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Why are health checks important?

Even if you feel healthy, it’s important to have regular health checks. You might not have any symptoms, or you may only notice symptoms in later stages of an illness. Health checks can help identify health problems early.

Learn about what happens at a health check and how doctors measure your health.

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What happens at a health check?

At your health check, your doctor will ask about:

  • your medical history
  • your family’s history of disease
  • your lifestyle (e.g. your diet, weight, physical activity, and whether your drink alcohol or smoke).

Your doctor might also recommend an examination and other tests, such as urine or blood tests and scans.

Key health measures

It’s important to understand and keep track of key health measures so you can make changes if needed.

Blood pressure

High blood pressure is a major risk factor for heart disease. There are two blood pressure measures:

  • Systolic pressure – the pressure when your heart beats while pumping blood.
  • Diastolic pressure – the pressure when your heart rests between beats.

Normal blood pressure should be less than 120/80 (120 systolic pressure over 80 diastolic pressure).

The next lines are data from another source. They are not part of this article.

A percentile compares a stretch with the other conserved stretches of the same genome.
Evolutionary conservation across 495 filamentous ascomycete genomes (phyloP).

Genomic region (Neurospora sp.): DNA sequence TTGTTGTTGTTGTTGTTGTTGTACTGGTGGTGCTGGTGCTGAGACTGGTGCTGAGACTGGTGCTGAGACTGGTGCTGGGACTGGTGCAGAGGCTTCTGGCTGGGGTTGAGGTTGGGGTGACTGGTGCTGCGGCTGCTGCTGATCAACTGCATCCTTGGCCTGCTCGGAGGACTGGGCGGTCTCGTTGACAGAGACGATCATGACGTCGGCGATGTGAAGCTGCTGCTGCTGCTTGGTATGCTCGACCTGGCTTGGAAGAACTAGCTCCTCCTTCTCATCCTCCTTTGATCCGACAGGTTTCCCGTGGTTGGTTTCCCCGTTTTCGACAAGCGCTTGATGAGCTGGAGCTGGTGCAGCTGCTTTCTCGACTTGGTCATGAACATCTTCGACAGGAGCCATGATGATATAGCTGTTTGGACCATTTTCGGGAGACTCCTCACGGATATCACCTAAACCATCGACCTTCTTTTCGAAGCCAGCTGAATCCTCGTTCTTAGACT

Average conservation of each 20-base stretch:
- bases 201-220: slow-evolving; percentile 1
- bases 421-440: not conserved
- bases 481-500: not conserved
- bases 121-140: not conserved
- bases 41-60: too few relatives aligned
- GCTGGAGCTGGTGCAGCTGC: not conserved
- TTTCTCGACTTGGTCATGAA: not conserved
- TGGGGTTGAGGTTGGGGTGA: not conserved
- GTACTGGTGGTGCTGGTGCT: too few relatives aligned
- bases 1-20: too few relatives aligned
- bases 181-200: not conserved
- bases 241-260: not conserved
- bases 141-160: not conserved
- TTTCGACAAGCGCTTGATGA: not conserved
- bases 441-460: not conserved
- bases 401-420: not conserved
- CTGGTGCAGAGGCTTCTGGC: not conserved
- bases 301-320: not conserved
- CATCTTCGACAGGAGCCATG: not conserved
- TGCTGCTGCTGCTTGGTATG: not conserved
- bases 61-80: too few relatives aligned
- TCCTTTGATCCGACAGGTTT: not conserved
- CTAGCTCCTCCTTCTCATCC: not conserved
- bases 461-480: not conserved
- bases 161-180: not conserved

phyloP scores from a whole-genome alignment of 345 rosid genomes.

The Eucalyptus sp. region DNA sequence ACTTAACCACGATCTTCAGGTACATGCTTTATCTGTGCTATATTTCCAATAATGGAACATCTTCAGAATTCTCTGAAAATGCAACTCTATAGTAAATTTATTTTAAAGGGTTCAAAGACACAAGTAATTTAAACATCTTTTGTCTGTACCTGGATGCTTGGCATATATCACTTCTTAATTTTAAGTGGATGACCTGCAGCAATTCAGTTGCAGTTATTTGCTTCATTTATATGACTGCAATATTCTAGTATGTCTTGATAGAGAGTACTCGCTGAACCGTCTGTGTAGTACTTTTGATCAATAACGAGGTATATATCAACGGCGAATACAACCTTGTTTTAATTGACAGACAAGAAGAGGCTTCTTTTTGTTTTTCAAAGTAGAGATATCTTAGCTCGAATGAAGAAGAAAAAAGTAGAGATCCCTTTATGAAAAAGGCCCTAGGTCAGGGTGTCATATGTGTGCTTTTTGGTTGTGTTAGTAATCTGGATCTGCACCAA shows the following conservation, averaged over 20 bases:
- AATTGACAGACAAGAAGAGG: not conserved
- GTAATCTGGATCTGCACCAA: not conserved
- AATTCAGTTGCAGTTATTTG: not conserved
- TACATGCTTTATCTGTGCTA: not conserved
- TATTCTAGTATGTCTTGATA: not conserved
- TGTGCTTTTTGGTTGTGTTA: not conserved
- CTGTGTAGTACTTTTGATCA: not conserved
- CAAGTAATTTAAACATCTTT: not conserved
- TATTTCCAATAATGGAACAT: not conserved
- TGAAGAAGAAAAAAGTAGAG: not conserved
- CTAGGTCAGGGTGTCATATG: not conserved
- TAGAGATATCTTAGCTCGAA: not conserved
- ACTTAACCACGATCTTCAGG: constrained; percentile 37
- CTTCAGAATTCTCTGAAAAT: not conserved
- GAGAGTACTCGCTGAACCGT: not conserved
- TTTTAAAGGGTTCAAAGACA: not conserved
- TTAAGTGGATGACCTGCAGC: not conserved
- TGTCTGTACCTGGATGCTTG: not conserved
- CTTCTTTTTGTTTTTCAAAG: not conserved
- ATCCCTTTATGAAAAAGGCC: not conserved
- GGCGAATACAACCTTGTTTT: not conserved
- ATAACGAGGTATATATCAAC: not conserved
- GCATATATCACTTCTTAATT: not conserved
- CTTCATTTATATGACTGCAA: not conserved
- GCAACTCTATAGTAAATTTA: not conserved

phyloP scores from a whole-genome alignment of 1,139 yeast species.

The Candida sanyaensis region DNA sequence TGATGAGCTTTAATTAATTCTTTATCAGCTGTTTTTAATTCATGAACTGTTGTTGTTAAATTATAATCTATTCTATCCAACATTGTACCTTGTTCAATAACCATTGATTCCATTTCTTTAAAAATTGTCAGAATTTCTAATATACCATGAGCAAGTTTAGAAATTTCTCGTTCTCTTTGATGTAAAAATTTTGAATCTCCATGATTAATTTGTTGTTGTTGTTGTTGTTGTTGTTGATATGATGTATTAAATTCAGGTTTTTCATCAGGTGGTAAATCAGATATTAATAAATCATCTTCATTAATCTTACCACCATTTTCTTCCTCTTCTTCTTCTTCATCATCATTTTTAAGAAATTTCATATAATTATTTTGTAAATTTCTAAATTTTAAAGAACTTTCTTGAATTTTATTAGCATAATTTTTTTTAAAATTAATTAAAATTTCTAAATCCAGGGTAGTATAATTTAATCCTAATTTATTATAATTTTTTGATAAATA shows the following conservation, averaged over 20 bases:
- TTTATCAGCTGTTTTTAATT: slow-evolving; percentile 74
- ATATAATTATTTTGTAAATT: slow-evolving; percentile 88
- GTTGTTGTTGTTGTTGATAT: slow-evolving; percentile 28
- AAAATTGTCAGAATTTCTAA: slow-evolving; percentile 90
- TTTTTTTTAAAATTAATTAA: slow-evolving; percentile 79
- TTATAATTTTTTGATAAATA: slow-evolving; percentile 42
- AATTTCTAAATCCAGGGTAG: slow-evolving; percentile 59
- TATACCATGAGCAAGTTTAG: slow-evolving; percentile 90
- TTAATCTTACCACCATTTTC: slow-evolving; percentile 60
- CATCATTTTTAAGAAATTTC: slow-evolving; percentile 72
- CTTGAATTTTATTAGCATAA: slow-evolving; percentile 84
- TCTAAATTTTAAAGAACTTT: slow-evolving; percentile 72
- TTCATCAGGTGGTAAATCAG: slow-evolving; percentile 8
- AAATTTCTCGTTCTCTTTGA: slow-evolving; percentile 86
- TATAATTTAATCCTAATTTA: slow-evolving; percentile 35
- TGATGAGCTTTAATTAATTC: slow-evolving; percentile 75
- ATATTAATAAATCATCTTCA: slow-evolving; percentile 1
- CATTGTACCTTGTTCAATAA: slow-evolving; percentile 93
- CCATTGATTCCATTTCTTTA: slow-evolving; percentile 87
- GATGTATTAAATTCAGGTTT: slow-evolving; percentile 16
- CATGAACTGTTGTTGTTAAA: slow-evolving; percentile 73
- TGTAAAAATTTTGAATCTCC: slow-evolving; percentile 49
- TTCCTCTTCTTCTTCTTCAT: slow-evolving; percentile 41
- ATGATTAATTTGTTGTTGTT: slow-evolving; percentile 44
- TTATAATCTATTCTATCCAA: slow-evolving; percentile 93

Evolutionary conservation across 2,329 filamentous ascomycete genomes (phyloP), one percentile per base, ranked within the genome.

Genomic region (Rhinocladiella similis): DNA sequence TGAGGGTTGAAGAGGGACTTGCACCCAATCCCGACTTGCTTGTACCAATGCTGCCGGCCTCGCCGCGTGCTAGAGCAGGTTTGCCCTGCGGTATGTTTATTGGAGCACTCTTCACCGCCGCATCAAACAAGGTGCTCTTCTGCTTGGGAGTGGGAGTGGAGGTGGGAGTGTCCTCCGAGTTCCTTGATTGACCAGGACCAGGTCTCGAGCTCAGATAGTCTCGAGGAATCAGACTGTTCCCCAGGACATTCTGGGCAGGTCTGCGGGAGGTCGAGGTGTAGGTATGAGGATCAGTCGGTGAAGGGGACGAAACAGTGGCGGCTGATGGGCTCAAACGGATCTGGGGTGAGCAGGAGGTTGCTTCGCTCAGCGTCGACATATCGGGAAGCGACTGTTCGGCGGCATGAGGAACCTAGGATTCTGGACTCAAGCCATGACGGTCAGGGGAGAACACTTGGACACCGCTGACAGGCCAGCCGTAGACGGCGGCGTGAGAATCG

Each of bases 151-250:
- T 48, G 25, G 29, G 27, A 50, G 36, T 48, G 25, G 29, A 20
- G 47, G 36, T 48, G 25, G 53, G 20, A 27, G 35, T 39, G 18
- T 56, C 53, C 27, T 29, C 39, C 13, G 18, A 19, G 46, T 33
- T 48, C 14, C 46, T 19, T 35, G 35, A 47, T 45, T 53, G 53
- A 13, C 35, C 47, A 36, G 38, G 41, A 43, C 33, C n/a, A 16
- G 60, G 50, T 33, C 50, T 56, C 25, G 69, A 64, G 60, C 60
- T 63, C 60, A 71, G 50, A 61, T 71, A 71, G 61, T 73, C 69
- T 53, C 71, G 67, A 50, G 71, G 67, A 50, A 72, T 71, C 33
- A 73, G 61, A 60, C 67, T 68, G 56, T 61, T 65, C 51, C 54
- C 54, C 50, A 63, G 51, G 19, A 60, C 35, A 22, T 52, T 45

High blood pressure often doesn’t cause any symptoms, so it’s important to have your blood pressure checked every two years from the age of 18. After the age of 45, it’s recommended you get your blood pressure checked when you have your annual health check.

If you have high blood pressure or other risk factors for heart disease, your doctor may want to check your blood pressure more regularly.

Blood cholesterol

Cholesterol is a fatty substance found in your blood. You need cholesterol for your body to work properly, but too much is a problem. Your liver makes most of the cholesterol in your body. The rest comes from the food you eat.

Cholesterol is made up of:

  • low density lipoprotein (LDL) cholesterol
  • high density lipoprotein (HDL) cholesterol.

LDL cholesterol is known as 'bad' cholesterol because it can stick to the arteries and cause cardiovascular disease. When a blood cholesterol reading is high, it usually means LDL levels are high. If your diet is high in saturated fat (e.g. fatty meats, butter, cheese) you may have higher LDL levels.

HDL cholesterol is known as 'good' cholesterol because it helps remove excess cholesterol from your body. High HDL levels are a good sign. You can increase HDL levels by eating more polyunsaturated fats such as safflower oil, salmon, walnuts and sunflower seeds.

A cholesterol test may also measure triglycerides – another kind of fat found in your blood. High triglycerides can increase your risk of heart disease.

Cholesterol levels

If your cholesterol levels are too high, it can increase your risk of heart disease. You may not have signs of high cholesterol, which is why it’s important to get your levels checked.